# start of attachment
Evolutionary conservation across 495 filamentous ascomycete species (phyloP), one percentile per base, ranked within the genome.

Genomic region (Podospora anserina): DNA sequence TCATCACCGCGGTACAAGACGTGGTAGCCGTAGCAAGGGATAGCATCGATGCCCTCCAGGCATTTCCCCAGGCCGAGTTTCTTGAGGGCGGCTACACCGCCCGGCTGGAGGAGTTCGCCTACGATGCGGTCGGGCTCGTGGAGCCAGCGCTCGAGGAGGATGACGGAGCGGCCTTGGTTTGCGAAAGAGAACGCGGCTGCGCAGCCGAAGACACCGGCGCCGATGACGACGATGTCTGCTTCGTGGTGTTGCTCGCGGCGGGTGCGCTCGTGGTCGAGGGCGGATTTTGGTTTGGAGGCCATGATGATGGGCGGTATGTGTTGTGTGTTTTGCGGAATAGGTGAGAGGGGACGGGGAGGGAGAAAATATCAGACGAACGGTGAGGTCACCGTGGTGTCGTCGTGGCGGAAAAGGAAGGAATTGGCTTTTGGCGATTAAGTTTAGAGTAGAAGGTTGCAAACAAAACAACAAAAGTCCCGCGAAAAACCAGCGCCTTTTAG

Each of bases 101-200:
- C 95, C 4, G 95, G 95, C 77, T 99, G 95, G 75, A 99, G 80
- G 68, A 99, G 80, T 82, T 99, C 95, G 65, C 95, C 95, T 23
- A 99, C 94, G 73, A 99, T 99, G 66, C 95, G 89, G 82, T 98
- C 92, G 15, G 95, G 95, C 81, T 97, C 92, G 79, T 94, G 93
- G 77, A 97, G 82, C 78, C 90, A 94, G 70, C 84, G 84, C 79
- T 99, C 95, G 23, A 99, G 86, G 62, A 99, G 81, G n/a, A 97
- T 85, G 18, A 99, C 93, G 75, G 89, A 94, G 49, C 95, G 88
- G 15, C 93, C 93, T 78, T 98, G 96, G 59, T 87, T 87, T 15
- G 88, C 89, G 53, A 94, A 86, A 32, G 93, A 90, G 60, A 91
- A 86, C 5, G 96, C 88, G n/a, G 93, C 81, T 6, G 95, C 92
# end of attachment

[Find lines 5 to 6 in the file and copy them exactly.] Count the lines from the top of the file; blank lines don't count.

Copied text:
- G 68, A 99, G 80, T 82, T 99, C 95, G 65, C 95, C 95, T 23
- A 99, C 94, G 73, A 99, T 99, G 66, C 95, G 89, G 82, T 98